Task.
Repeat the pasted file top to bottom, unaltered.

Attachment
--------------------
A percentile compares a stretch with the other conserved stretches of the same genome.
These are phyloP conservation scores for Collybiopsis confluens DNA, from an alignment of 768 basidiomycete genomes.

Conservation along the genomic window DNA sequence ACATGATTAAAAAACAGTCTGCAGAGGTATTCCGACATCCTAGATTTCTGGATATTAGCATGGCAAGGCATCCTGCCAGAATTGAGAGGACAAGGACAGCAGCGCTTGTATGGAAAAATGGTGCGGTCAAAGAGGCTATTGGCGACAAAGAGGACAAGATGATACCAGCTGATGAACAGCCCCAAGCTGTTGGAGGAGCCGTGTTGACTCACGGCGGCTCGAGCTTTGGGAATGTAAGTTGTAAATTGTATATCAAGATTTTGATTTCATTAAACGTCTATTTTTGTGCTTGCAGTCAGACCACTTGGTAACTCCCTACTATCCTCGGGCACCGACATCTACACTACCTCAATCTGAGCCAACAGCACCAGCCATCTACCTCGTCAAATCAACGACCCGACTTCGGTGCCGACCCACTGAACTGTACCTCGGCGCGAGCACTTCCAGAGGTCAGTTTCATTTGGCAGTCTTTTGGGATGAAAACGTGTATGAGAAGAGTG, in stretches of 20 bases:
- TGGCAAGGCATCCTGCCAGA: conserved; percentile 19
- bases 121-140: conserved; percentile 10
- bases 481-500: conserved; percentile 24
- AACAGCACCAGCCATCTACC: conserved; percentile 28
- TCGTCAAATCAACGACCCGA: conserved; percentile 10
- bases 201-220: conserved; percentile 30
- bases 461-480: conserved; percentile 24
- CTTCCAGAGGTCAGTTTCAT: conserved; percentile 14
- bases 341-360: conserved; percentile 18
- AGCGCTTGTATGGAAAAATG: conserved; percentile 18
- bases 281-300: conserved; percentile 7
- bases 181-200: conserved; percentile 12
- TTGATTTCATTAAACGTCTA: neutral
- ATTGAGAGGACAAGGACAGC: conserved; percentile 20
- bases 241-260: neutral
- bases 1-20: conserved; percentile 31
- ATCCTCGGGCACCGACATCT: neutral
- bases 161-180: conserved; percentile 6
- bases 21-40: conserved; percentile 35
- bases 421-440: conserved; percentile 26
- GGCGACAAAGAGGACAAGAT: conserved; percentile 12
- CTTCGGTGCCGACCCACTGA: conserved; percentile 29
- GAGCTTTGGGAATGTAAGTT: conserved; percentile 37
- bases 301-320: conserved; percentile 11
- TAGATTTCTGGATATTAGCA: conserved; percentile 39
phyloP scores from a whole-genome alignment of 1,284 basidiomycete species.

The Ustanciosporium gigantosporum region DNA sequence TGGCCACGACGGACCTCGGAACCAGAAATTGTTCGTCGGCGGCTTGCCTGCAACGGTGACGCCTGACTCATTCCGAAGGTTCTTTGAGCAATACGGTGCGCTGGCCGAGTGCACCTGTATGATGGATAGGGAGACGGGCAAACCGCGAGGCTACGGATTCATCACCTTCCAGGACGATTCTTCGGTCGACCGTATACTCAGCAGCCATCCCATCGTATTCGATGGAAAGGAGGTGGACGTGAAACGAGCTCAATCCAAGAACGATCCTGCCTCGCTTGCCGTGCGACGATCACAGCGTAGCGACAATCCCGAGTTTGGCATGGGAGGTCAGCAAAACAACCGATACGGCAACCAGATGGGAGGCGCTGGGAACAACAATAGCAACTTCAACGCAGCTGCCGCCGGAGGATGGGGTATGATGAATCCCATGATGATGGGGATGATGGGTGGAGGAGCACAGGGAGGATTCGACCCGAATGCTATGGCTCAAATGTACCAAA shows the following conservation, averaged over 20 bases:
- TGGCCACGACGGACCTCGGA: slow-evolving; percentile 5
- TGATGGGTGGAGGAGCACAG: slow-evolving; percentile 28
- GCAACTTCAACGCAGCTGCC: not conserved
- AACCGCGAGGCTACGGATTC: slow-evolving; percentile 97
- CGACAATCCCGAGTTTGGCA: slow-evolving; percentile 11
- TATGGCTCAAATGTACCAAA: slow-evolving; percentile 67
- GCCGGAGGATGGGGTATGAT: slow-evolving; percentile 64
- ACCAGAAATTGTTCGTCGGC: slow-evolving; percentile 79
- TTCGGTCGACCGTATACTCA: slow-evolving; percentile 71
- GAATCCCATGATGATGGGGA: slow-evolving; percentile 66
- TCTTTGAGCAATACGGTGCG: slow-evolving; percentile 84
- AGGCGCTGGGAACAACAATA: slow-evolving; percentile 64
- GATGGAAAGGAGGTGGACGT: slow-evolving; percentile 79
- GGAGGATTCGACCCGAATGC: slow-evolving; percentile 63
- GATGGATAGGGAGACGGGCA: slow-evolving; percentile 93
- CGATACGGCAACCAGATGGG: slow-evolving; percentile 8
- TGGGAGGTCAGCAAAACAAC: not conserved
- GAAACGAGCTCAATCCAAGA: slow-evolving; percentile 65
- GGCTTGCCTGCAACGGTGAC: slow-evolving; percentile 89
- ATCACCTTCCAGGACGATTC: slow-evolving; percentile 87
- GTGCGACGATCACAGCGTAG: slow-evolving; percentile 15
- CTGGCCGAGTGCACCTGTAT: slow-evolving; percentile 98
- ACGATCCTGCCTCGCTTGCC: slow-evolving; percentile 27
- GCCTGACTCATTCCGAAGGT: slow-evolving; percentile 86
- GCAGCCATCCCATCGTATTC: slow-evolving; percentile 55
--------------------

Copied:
A percentile compares a stretch with the other conserved stretches of the same genome.
These are phyloP conservation scores for Collybiopsis confluens DNA, from an alignment of 768 basidiomycete genomes.

Conservation along the genomic window DNA sequence ACATGATTAAAAAACAGTCTGCAGAGGTATTCCGACATCCTAGATTTCTGGATATTAGCATGGCAAGGCATCCTGCCAGAATTGAGAGGACAAGGACAGCAGCGCTTGTATGGAAAAATGGTGCGGTCAAAGAGGCTATTGGCGACAAAGAGGACAAGATGATACCAGCTGATGAACAGCCCCAAGCTGTTGGAGGAGCCGTGTTGACTCACGGCGGCTCGAGCTTTGGGAATGTAAGTTGTAAATTGTATATCAAGATTTTGATTTCATTAAACGTCTATTTTTGTGCTTGCAGTCAGACCACTTGGTAACTCCCTACTATCCTCGGGCACCGACATCTACACTACCTCAATCTGAGCCAACAGCACCAGCCATCTACCTCGTCAAATCAACGACCCGACTTCGGTGCCGACCCACTGAACTGTACCTCGGCGCGAGCACTTCCAGAGGTCAGTTTCATTTGGCAGTCTTTTGGGATGAAAACGTGTATGAGAAGAGTG, in stretches of 20 bases:
- TGGCAAGGCATCCTGCCAGA: conserved; percentile 19
- bases 121-140: conserved; percentile 10
- bases 481-500: conserved; percentile 24
- AACAGCACCAGCCATCTACC: conserved; percentile 28
- TCGTCAAATCAACGACCCGA: conserved; percentile 10
- bases 201-220: conserved; percentile 30
- bases 461-480: conserved; percentile 24
- CTTCCAGAGGTCAGTTTCAT: conserved; percentile 14
- bases 341-360: conserved; percentile 18
- AGCGCTTGTATGGAAAAATG: conserved; percentile 18
- bases 281-300: conserved; percentile 7
- bases 181-200: conserved; percentile 12
- TTGATTTCATTAAACGTCTA: neutral
- ATTGAGAGGACAAGGACAGC: conserved; percentile 20
- bases 241-260: neutral
- bases 1-20: conserved; percentile 31
- ATCCTCGGGCACCGACATCT: neutral
- bases 161-180: conserved; percentile 6
- bases 21-40: conserved; percentile 35
- bases 421-440: conserved; percentile 26
- GGCGACAAAGAGGACAAGAT: conserved; percentile 12
- CTTCGGTGCCGACCCACTGA: conserved; percentile 29
- GAGCTTTGGGAATGTAAGTT: conserved; percentile 37
- bases 301-320: conserved; percentile 11
- TAGATTTCTGGATATTAGCA: conserved; percentile 39
phyloP scores from a whole-genome alignment of 1,284 basidiomycete species.

The Ustanciosporium gigantosporum region DNA sequence TGGCCACGACGGACCTCGGAACCAGAAATTGTTCGTCGGCGGCTTGCCTGCAACGGTGACGCCTGACTCATTCCGAAGGTTCTTTGAGCAATACGGTGCGCTGGCCGAGTGCACCTGTATGATGGATAGGGAGACGGGCAAACCGCGAGGCTACGGATTCATCACCTTCCAGGACGATTCTTCGGTCGACCGTATACTCAGCAGCCATCCCATCGTATTCGATGGAAAGGAGGTGGACGTGAAACGAGCTCAATCCAAGAACGATCCTGCCTCGCTTGCCGTGCGACGATCACAGCGTAGCGACAATCCCGAGTTTGGCATGGGAGGTCAGCAAAACAACCGATACGGCAACCAGATGGGAGGCGCTGGGAACAACAATAGCAACTTCAACGCAGCTGCCGCCGGAGGATGGGGTATGATGAATCCCATGATGATGGGGATGATGGGTGGAGGAGCACAGGGAGGATTCGACCCGAATGCTATGGCTCAAATGTACCAAA shows the following conservation, averaged over 20 bases:
- TGGCCACGACGGACCTCGGA: slow-evolving; percentile 5
- TGATGGGTGGAGGAGCACAG: slow-evolving; percentile 28
- GCAACTTCAACGCAGCTGCC: not conserved
- AACCGCGAGGCTACGGATTC: slow-evolving; percentile 97
- CGACAATCCCGAGTTTGGCA: slow-evolving; percentile 11
- TATGGCTCAAATGTACCAAA: slow-evolving; percentile 67
- GCCGGAGGATGGGGTATGAT: slow-evolving; percentile 64
- ACCAGAAATTGTTCGTCGGC: slow-evolving; percentile 79
- TTCGGTCGACCGTATACTCA: slow-evolving; percentile 71
- GAATCCCATGATGATGGGGA: slow-evolving; percentile 66
- TCTTTGAGCAATACGGTGCG: slow-evolving; percentile 84
- AGGCGCTGGGAACAACAATA: slow-evolving; percentile 64
- GATGGAAAGGAGGTGGACGT: slow-evolving; percentile 79
- GGAGGATTCGACCCGAATGC: slow-evolving; percentile 63
- GATGGATAGGGAGACGGGCA: slow-evolving; percentile 93
- CGATACGGCAACCAGATGGG: slow-evolving; percentile 8
- TGGGAGGTCAGCAAAACAAC: not conserved
- GAAACGAGCTCAATCCAAGA: slow-evolving; percentile 65
- GGCTTGCCTGCAACGGTGAC: slow-evolving; percentile 89
- ATCACCTTCCAGGACGATTC: slow-evolving; percentile 87
- GTGCGACGATCACAGCGTAG: slow-evolving; percentile 15
- CTGGCCGAGTGCACCTGTAT: slow-evolving; percentile 98
- ACGATCCTGCCTCGCTTGCC: slow-evolving; percentile 27
- GCCTGACTCATTCCGAAGGT: slow-evolving; percentile 86
- GCAGCCATCCCATCGTATTC: slow-evolving; percentile 55